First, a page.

Duterte does not endorse summary killings—spokesman
MANILA, Philippines—Philippine president-elect Rodrigo Duterte does not endorse extrajudicial killings, his spokesman said Saturday after scathing criticism from the UN chief over his plans for thousands of people to die in an unprecedented war on crime.
Duterte won last month’s elections by a landslide largely due to an explosive law-and-order platform in which he pledged to end crime within six months by killing tens of thousands of suspected criminals.
He has since offered large bounties to security forces as well as the general public to kill drug traffickers.
However his spokesman insisted Saturday Duterte did not support extrajudicial killings.
“The president-elect has not endorsed—cannot—and will never endorse extrajudicial killings, they being contrary to law,” Salvador Panelo said in a statement.
“He does not condone the killing of journalists nor any citizen for that matter, regardless of its purpose.”
“As President he is bound by his constitutional duty to enforce the law, and under no circumstances will he deviate from it,” he said.
“His utterances on media killings were reported incorrectly giving rise to the wrong perception that he was encouraging lawless violence. Consequently, he chastises media persons who practice irresponsible journalism,” he added.
The incoming presidential spokesperson said Duterte would remain loyal to the rule of law amid his agenda to curb crimes by all means.
“The President-elect reiterates his fealty to the Constitution as well as his determination to suppress criminality in any form. Under a Duterte presidency the Bill of Rights as enshrined in the Constitution shall be in full bloom,” Panelo said.
Panelo said UN Secretary General Ban Ki-moon believed “incorrect news reports” when he condemned Duterte’s apparent endorsement of extrajudicial killings.
READ: UN chief slams Duterte
Ban said in a speech in New York on Wednesday that he was “extremely disturbed” by Duterte’s remarks, voicing particular concern over his comments seen as justifying killing journalists.
“I unequivocally condemn his apparent endorsement of extrajudicial killings, which is illegal and a breach of fundamental rights and freedoms,” Ban wrote. “Such comments are of particular concern in light of on-going impunity for serious cases of violence against journalists in the Philippines.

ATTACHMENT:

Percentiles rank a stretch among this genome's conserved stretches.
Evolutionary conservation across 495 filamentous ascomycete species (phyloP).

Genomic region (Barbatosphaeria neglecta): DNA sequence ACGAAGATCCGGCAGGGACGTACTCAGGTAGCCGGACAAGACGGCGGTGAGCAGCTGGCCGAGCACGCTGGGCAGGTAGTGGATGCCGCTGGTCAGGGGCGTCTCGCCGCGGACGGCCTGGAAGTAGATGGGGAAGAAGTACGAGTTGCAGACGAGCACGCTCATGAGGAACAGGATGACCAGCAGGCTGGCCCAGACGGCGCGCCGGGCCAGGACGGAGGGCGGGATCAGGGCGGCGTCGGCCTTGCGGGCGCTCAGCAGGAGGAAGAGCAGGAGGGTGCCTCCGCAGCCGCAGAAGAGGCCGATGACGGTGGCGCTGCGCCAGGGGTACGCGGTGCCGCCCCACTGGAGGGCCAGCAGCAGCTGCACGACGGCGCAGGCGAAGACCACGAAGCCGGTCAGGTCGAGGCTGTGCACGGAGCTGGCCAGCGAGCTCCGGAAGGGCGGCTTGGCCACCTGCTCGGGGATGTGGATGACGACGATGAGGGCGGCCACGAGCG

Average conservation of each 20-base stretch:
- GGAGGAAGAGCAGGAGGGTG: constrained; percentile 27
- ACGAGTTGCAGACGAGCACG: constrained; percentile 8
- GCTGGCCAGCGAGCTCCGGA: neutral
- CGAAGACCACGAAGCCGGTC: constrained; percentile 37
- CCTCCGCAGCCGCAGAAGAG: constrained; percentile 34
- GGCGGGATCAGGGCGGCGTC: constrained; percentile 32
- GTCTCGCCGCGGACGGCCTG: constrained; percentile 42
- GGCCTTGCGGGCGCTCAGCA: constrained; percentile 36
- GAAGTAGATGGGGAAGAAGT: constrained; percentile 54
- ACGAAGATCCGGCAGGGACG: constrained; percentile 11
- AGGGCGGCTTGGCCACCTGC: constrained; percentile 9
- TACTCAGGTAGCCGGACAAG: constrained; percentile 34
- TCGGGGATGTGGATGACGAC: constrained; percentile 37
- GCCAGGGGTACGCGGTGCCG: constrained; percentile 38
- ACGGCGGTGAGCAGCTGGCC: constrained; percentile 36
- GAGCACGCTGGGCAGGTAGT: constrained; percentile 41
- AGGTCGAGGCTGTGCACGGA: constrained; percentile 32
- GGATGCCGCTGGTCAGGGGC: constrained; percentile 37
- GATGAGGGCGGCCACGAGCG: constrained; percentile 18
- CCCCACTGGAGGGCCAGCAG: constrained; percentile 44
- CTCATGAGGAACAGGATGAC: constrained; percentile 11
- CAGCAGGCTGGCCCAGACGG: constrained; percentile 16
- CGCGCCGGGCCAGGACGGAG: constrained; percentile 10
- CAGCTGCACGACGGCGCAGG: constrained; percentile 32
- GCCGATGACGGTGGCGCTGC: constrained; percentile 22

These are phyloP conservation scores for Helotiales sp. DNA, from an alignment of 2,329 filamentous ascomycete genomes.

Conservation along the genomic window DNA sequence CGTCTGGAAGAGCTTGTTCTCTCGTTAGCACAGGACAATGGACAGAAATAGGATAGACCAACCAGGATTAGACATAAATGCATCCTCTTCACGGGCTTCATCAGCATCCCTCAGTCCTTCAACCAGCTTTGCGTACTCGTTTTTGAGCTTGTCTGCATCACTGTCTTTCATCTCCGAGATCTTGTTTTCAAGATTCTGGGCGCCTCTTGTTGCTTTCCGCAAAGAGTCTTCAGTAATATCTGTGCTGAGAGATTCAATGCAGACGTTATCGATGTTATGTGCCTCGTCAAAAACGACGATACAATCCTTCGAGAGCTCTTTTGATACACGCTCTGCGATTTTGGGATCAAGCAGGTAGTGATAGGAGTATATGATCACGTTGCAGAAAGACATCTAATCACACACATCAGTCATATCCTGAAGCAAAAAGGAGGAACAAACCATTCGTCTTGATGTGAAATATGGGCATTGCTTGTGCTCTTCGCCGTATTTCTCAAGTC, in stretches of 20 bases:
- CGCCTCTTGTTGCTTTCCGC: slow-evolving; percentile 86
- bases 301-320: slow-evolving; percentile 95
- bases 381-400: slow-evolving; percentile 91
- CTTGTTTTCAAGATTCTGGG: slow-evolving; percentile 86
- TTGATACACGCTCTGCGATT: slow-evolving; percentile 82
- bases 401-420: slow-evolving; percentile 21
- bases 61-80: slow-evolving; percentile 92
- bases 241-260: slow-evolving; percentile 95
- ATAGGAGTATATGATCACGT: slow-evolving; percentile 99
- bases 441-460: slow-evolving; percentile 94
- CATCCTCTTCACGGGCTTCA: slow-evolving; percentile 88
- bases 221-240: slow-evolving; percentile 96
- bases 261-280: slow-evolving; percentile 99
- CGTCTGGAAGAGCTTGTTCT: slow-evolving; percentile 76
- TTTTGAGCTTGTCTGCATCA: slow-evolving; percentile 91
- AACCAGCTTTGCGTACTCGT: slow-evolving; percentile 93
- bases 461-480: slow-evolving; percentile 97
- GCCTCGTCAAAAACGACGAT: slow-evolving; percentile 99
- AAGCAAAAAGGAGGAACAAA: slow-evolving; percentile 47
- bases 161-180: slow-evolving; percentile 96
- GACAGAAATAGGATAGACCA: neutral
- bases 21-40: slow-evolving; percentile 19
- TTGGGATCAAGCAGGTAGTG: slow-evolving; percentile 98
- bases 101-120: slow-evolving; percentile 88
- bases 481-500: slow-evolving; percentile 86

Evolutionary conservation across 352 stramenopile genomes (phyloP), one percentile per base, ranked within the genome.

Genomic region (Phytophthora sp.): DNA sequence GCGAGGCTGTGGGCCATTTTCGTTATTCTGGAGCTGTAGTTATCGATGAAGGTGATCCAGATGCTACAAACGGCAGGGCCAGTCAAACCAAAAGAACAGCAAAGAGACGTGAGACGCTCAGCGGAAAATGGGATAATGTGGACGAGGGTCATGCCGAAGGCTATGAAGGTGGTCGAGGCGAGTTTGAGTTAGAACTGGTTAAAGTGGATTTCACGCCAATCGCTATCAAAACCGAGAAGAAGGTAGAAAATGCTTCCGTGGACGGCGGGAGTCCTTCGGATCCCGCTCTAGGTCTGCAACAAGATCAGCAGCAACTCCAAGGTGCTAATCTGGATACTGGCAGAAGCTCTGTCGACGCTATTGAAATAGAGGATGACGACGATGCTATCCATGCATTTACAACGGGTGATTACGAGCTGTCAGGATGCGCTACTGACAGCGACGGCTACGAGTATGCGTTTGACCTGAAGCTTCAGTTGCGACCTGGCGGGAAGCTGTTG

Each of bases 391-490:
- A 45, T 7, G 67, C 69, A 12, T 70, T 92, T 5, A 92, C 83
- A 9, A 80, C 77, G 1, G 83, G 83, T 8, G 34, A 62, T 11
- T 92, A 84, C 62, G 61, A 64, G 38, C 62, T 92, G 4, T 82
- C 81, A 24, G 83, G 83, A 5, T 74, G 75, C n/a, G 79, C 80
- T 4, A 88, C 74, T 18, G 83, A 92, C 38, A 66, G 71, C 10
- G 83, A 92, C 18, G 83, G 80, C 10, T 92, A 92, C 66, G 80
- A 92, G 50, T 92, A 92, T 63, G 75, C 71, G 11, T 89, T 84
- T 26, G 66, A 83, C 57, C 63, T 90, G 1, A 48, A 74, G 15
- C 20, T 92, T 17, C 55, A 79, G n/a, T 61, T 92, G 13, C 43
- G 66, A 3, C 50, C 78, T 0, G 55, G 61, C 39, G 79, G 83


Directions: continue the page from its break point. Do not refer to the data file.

Duterte, who takes office on June 30, told reporters last week that journalists who took bribes or engaged in other corrupt activities were legitimate targets of assassination.
“Just because you’re a journalist you are not exempted from assassination, if you’re a son of a b****,” he said.
Duterte cited the case of Jun Pala, a journalist and politician whose 2003 murder, like those of scores of other journalists killed in the Philippines, has never been solved.
“I do not want to diminish his memory but he was a rotten son of a b****. He deserved it,” Duterte said.
His comments sparked outrage from local and foreign media groups warning that his rhetoric could incite more murders in one of the world’s most dangerous nations for reporters.
One of the deadliest attacks against journalists happened in the Philippines in 2009, when 32 journalists were among 58 people killed by a warlord clan bent on stopping a rival’s election challenge.
More than 100 people are on trial for the massacre, including many members of the Ampatuan family accused of orchestrating it. Panelo was the Ampatuans’ defense lawyer until last year.
Duterte has previously been linked with vigilante “death squads” that rights groups say killed more than 1,000 people in the southern city of Davao, which he has ruled as mayor for most of the past two decades.
Subscribe to INQUIRER PLUS to get access to The Philippine Daily Inquirer & other 70+ titles, share up to 5 gadgets, listen to the news, download as early as 4am & share articles on social media. Call 896 6000.